His literary sense was always poor; he was not an avid reader. Indeed, according to Nemirovich-Danchenko, he was technically dyslexic. He had great difficulty with words learning them, even speaking them ; off stage, too, he was famous for using the wrong word or for not being able to remember the one he needed. To what extent this influenced the development of his system, which often seems suspicious of language, is an interesting question. Stanislavski was impelled to develop his system because of his dissatisfaction with the work he and his fellow actors were doing in the repertory that succeeded The Seagull : the three remaining plays of the Chekhov canon, Uncle Vanya , Three Sisters and The Cherry Orchard , and the first plays Maxim Gorky wrote for them.

Stanislavski felt the company's acting — his own as much that of his fellow players — remained painfully self-conscious and imitative; it lacked the pure "truth" he conceived of as the prime object of the actor's art. From his earliest years, he had been plagued by the sense of self-consciousness: tall, handsome, graceful, intelligent, he was everything but spontaneous. Nemirovich-Danchenko describes what a favourable impression Stanislavski made on him at their first meeting: how serious, how thoughtful, how unlike an actor he seemed, neither loud nor vulgar nor self-promoting. The impression above all was of naturalness; the result, Nemirovich-Danchenko observes, of many hours practising in front of the mirror.

By all accounts Stanislavski was richly endowed by nature to act. Throughout his autobiography, My Life in Art , however, he frets about not having been a great actor. It's clear that if he had stopped thinking about it for a moment, he would have been. He saw this in himself, and attributed it to his fellow actors. There are explanations in English in each room. Stanislavsky is in the row just behind Chekhov. There are three theaters named here after him and — more importantly — his techniques, aimed at producing psychologically convincing characters on the stage, have never gone out of fashion.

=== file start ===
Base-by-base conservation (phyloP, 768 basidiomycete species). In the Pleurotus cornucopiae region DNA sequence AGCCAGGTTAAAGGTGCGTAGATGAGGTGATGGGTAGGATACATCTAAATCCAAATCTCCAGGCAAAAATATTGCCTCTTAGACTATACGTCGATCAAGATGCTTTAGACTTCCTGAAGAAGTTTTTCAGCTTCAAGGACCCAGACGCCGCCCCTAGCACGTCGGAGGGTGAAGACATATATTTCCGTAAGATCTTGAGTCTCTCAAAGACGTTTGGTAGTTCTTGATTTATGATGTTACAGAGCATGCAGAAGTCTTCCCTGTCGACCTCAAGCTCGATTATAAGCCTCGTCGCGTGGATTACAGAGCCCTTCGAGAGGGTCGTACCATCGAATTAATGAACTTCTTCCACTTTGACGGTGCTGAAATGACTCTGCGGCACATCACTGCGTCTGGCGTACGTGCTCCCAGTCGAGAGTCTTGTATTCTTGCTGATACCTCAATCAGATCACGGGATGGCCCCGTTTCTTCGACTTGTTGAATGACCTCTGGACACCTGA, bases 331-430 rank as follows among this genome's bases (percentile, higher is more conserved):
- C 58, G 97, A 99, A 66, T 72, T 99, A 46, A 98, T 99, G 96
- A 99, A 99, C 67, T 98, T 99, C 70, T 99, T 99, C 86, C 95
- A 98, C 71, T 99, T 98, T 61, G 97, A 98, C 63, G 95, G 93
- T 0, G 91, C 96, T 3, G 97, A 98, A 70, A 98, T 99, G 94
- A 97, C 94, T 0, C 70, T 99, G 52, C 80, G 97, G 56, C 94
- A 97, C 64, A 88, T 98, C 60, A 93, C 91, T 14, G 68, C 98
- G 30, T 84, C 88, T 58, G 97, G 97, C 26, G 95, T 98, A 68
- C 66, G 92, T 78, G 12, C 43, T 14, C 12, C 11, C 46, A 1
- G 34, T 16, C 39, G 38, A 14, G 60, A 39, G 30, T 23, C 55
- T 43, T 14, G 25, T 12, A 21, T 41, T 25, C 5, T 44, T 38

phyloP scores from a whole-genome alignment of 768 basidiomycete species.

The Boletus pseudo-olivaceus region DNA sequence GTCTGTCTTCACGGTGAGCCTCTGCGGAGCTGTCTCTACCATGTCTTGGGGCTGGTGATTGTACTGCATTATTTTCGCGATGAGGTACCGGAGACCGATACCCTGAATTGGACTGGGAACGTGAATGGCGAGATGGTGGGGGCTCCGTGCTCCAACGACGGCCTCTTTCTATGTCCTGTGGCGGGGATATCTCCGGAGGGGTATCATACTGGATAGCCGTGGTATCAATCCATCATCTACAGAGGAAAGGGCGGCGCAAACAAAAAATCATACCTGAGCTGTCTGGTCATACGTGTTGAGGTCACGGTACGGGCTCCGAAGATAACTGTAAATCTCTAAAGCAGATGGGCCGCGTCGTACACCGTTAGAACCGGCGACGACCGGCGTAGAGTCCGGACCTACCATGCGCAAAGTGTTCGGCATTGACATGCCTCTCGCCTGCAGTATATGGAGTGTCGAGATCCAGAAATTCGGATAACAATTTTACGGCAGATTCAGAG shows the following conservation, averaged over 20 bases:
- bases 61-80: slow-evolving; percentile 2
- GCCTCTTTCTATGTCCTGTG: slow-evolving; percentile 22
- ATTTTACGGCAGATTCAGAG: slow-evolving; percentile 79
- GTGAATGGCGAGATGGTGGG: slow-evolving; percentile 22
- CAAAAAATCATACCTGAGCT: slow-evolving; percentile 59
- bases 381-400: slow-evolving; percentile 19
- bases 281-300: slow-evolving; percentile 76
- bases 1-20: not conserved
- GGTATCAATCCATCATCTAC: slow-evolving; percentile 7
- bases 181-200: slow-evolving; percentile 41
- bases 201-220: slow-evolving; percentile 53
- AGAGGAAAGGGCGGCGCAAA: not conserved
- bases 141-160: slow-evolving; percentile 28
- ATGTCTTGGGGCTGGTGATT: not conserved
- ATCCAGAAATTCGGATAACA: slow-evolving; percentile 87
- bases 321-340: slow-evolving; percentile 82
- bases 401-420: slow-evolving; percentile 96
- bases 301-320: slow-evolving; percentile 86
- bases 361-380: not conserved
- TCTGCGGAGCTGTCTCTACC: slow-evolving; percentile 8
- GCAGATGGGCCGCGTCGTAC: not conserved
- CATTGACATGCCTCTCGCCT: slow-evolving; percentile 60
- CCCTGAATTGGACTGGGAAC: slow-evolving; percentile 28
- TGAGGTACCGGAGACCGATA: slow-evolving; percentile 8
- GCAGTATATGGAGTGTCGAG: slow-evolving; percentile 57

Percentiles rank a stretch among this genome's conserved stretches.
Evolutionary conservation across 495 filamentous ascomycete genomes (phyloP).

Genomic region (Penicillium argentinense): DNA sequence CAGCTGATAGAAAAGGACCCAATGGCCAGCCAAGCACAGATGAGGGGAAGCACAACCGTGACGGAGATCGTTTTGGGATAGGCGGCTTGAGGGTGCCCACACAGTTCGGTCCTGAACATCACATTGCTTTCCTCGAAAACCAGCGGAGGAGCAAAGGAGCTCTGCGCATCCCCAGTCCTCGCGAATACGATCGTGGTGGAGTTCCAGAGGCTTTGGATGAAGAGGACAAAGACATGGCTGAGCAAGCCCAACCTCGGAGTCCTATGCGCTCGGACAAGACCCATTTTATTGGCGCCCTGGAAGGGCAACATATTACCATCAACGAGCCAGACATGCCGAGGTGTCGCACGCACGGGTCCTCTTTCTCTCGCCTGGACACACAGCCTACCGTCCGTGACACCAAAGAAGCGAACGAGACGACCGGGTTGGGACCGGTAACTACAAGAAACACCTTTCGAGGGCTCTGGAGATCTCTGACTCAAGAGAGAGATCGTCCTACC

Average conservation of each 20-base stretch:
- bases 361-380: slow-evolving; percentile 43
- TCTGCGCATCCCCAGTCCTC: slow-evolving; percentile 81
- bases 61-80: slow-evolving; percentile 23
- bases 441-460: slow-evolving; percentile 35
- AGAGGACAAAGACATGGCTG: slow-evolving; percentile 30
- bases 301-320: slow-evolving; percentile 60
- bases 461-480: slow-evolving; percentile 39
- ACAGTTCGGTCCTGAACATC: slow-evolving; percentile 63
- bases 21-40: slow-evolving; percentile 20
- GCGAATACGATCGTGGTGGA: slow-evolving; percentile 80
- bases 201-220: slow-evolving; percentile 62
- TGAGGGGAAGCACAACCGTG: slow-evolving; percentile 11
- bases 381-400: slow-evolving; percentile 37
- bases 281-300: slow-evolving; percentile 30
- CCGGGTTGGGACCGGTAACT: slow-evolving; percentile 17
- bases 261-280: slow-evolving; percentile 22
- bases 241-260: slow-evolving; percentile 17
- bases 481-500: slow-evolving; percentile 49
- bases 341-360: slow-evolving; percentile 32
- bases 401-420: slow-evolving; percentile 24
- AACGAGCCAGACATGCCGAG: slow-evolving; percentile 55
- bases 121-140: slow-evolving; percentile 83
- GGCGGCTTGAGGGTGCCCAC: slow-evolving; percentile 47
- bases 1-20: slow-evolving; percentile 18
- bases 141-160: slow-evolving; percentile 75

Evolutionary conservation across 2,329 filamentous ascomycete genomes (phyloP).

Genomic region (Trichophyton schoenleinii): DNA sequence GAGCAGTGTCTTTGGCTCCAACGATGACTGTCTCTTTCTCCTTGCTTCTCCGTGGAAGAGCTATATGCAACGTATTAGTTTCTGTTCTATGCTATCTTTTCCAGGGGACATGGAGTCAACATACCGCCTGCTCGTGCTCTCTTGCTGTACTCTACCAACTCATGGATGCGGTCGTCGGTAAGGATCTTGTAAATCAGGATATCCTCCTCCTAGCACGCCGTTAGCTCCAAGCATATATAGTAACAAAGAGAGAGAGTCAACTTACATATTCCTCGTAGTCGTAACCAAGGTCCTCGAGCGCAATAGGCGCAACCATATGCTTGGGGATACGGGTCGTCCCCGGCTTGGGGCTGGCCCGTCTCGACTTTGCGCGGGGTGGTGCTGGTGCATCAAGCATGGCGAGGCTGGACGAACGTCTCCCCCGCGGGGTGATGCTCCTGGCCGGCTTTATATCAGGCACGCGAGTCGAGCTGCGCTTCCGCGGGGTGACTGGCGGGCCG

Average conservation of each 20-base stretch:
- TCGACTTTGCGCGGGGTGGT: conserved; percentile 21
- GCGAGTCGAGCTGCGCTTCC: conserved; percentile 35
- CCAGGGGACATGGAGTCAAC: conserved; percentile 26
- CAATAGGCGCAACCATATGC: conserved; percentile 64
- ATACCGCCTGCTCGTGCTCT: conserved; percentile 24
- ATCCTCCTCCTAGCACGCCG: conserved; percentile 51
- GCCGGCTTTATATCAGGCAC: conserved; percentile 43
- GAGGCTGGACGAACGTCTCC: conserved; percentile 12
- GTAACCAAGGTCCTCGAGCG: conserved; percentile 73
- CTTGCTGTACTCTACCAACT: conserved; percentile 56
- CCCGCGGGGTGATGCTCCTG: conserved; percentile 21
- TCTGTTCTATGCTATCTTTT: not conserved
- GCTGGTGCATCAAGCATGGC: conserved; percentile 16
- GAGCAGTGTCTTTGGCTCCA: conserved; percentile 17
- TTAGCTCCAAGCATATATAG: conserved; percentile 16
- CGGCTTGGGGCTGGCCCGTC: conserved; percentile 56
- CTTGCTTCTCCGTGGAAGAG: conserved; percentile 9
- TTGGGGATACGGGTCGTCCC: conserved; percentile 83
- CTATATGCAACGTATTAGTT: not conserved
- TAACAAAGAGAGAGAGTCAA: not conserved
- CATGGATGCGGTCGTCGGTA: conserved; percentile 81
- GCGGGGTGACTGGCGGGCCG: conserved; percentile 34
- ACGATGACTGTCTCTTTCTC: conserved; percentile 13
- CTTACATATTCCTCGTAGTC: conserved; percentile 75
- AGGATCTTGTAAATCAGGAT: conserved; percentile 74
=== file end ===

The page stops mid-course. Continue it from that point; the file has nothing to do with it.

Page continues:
Originally published in The Moscow News. This post originally appeared on Russia Beyond on January 17, and has been reposted with permission. This post was written by the author in their personal capacity. Your email address will not be published. View Newsletter Archives. Subscribe to our weekly newsletter. You Might Also Like. Leave a Comment Cancel reply Your email address will not be published. Like Us On Facebook. Search for:. Subscribe to our weekly Newsletter. Enter Your Email Address. Ben Davis May 8, Why did Stanislavski change the Theatre? How did Stanislavski influence the development of Theatre?

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The three unities are: unity Medicare Waiver Case Study action: a tragedy should have one principal action. Leave a Comment Cancel reply Your email address will not be Medicare Waiver Case Study. Continually honing his theories throughout his career, he died in Moscow in Born Konstantin Sergeievich Alexeyev, How Did Stanislavski Contradict The Art Of Theatre scion of a wealthy merchant family with interests in fabric, Stanislavski he changed his name to avoid the obloquy that a career in Essay On The Dragon In Beowulf theatre Physiognomic Perception Essay have brought on his family was fascinated by acting from his earliest days, though he john watson behaviorism always troubled by a certain self-consciousness, except, he noted, when imitating other Relationships In The Awakenings, and then, he Role Of Code Of Ethics In Social Care he was just plain bad. How Did Stanislavski Contradict The Art Of Theatre men did what was required to serve the culture they lived in.